PLEASE COME ALONG WITH ME on a stroll through this past month, and encounter with me some of what I’ve noticed:

Three new houses are under construction on the short cul de sac on which I live. I watched as the lots were surveyed and marked, and the land was reshaped and remeasured. The footings were created, then the foundations. Then the walls go up and the roof is constructed. Each of the three houses is very different from the others, and as new skills were employed, and supply trucks arrived, and ready-mix concrete trucks lined the street and their delivery chute cranes rose up like sci-fi monsters, I found myself saying over and over, “Wow, so THAT’s how it’s done!”

A full day devoted to deleting emails and unsubscribing from internet stuff is not only unsatisfying, it’s futile – which is why it’s unsatisfying. Like dishwashing and laundry, it will all have to be done again in a very short while.

Many of this month’s nights were cloudy, but I loved tracking the phases of the moon during middle-of-the-night cloud breaks.

I have the honor to be a volunteer at Enso House, our local end-of-life care residence. Last week our new guest was suffering from pain and anxiety but was unable to receive medications orally. So I got to see a newly-invented (2015)medical appliance called the Macy Catheter that enables an alternate route of medication and fluid administration that doesn’t involve pumps, needles, or IV lines. It’s an uncomplicated rectal device, with tubing taped to thigh or belly. It’ssimple enough for families to use for home hospice care – and for Enso House volunteers to use for our guests. I don’t usually get excited about medical devices, but THIS one can relieve so much suffering in the last weeks of life! I saw it with my own eyes. Blessings on the hospice nurse, Brad Macy, who invented it!

It’s always a joy to meet visitors and folks new to the Island who interest me and might just develop into friends. September was rich with cuppa-tea-encounters and fascinating conversations that started with provocative questions and went deep into thoughtful territory.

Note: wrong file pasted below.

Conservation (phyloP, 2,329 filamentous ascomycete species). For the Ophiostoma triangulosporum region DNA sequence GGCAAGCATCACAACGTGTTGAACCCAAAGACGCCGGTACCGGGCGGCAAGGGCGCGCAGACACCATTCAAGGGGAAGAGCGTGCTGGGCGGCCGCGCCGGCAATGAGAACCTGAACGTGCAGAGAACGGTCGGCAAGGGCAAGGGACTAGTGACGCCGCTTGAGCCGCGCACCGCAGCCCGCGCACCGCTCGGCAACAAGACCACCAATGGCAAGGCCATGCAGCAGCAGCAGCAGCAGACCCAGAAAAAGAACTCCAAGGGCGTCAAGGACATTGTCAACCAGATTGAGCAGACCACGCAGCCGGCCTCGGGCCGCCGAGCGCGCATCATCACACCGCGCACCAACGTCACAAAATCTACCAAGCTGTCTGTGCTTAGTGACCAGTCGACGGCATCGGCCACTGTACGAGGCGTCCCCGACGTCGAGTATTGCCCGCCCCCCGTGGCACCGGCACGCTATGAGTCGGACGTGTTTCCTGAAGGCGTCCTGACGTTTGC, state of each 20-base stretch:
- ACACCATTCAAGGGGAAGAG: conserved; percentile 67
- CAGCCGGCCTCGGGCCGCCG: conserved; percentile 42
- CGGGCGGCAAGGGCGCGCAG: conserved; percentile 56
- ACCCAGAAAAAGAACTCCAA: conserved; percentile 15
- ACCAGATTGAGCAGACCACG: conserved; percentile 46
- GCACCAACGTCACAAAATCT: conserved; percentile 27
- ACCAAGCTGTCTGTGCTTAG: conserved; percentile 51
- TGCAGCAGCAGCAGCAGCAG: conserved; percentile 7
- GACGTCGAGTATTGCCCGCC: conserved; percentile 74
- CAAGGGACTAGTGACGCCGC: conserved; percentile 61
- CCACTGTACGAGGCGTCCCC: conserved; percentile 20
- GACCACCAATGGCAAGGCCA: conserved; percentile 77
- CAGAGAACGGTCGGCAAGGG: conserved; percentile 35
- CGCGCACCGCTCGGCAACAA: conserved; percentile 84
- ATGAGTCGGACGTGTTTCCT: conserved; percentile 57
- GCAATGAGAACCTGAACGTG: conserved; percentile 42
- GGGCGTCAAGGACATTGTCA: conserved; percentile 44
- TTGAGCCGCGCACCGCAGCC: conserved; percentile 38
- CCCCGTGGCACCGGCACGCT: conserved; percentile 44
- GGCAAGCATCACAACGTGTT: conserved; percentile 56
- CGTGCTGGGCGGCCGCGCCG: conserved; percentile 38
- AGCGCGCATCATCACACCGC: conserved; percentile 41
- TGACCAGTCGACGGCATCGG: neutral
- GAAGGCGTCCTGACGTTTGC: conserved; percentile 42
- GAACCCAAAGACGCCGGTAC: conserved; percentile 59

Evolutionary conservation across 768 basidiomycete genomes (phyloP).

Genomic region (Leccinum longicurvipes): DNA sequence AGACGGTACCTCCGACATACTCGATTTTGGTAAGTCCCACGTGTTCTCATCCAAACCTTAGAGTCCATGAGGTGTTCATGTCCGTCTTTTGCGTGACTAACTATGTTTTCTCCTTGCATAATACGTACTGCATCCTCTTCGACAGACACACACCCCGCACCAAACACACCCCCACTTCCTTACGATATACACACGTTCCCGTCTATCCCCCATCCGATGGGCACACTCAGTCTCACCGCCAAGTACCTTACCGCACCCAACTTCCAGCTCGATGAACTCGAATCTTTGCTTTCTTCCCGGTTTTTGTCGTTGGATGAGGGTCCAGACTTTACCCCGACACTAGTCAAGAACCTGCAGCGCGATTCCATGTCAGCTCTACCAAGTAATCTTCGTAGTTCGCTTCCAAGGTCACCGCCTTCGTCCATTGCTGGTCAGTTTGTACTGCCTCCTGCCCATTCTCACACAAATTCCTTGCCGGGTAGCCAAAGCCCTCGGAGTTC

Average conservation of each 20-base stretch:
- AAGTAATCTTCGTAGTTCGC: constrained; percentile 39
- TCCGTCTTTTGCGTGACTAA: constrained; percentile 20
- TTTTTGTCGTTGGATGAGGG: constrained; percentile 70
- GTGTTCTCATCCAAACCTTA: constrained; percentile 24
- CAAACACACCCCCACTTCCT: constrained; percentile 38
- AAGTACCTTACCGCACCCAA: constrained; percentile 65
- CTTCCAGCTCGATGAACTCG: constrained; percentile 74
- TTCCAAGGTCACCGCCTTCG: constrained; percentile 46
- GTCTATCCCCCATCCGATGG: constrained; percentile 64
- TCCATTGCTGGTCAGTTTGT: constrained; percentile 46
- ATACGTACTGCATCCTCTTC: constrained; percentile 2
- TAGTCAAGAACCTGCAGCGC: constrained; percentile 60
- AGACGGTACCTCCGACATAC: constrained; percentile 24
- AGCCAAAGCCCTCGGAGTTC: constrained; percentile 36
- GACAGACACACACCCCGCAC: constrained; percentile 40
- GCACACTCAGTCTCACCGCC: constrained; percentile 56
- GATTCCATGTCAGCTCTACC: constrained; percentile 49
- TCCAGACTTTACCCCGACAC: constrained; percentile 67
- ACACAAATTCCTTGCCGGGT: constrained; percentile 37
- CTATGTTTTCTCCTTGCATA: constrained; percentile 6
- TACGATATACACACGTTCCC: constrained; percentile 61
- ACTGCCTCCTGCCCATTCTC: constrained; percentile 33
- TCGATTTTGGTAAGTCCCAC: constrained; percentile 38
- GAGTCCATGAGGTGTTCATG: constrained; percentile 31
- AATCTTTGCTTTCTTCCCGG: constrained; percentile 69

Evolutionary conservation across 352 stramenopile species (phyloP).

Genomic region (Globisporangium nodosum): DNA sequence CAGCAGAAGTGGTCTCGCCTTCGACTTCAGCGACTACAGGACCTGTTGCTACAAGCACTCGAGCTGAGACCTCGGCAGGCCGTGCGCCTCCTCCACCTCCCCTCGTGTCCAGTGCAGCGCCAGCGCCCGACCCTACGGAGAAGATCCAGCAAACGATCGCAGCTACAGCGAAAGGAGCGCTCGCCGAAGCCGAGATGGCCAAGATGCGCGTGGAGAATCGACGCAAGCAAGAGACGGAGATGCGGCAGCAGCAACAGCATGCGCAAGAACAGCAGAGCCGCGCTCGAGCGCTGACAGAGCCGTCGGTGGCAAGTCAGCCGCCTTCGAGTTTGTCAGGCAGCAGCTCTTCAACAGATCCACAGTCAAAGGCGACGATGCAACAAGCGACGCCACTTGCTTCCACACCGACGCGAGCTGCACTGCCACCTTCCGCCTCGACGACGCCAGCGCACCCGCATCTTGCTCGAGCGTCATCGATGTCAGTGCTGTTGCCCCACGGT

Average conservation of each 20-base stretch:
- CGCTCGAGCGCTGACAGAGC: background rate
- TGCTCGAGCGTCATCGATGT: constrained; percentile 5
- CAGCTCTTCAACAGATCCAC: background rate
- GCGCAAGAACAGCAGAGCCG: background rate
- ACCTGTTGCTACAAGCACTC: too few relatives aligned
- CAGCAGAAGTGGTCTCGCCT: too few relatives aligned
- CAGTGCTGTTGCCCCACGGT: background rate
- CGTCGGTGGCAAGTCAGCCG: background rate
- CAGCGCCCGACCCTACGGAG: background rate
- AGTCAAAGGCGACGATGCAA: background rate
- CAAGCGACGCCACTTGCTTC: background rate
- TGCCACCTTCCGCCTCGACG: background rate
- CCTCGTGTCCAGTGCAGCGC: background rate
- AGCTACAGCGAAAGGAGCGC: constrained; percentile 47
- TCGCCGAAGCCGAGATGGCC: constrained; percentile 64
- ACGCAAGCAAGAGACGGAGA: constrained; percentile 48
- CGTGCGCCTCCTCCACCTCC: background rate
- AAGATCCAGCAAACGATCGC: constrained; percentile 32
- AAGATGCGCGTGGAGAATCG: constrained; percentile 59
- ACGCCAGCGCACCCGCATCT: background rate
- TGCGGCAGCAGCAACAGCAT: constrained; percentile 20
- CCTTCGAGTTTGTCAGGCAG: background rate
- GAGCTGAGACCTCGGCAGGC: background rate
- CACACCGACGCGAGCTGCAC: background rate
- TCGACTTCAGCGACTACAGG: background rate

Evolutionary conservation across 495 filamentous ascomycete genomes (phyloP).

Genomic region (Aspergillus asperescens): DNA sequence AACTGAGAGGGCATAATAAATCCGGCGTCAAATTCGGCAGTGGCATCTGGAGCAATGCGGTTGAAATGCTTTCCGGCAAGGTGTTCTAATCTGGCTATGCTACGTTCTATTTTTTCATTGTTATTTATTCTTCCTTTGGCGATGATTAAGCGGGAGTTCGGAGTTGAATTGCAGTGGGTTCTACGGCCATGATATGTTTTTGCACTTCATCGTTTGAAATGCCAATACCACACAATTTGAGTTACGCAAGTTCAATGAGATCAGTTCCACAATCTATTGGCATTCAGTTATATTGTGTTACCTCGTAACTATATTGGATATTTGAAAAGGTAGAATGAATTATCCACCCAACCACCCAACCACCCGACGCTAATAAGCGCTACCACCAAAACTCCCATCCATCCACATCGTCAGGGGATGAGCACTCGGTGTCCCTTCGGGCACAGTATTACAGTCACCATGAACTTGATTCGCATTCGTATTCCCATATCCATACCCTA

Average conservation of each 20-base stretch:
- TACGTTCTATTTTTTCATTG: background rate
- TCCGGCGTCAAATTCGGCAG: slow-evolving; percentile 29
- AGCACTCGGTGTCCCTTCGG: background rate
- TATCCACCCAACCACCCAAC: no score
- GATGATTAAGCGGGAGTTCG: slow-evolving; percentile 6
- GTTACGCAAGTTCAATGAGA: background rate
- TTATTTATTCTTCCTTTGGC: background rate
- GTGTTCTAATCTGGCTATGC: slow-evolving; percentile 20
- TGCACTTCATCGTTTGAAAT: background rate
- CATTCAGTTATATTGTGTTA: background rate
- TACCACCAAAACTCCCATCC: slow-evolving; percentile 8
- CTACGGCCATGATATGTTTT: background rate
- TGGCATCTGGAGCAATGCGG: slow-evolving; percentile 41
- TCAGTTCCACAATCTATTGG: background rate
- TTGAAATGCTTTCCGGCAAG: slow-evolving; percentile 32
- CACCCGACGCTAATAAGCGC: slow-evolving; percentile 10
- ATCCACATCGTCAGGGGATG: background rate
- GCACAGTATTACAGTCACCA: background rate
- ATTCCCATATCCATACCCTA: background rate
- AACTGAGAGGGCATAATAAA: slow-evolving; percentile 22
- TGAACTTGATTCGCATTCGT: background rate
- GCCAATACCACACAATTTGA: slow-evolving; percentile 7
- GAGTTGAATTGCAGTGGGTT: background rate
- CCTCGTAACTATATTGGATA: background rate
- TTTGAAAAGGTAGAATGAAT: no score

I have tiny veins in my arms, ones that hide and squirm and “blow out” for most phlebotomists. And I am dreadfullyneedle-phobic. But I didn’t dread a pending blood draw on the 16th because “my” phlebotomist Rachel is so skilled. Her combination of confidence and intuition make her THE best!

With the flip of a calendar page (from September 21st to the 22nd), our warm bright summer turned to cool wet autumn. Now I’m watching trees and plants slowly sink back into their winter’s rest, to gather their resources for next spring’s renewal.


All this noticing of the little details of my days is the stuff from which my poetry emerges. Noticing is what a poet does. Poetry is what she constructs from what she notices. And it’s been a special delight this week to be composing poetry, hosted by my friend Corrine in her lovely home overlooking Saratoga Passage, Camano Island, and the Cascade Mountains. I don’t have to do anything during these days but write, from the time she serves me my breakfast coffee until she tells me “Supper’s on.” What luxury! And my time has been productive as well as indulgent. I’m hoping to have enough new poems written by year’s end to publish a second collection in 2020.

In the meantime, September was a very good month for my getting individual poems published in literary journals. Two online journals will carry my poems in October, and I invite you to take a look.

On October 1 Gyroscope Review will publish a special issue called “Crone Power.” My poem “Molting” will be on page 13 at

On October 19 a lovely new journal called Sky Island Journal will publish my poem called “Navigation Lights.” You can find it at . The issue’s poems are published in alphabetical order by poet’s first name.

Later on, exact date to be announced, the “Oldest Independent U.S. Journal of Nature Writing,” called Snowy Egret (nine decades old!), will publish two of my poems, “Bay Tree Invitation” and “Beware.”   You can subscribe at .

September is drawing to a close, and so is this blog post. It has been a good month; I’ve enjoyed every day, and I hope you’ve enjoyed a few of my noticings.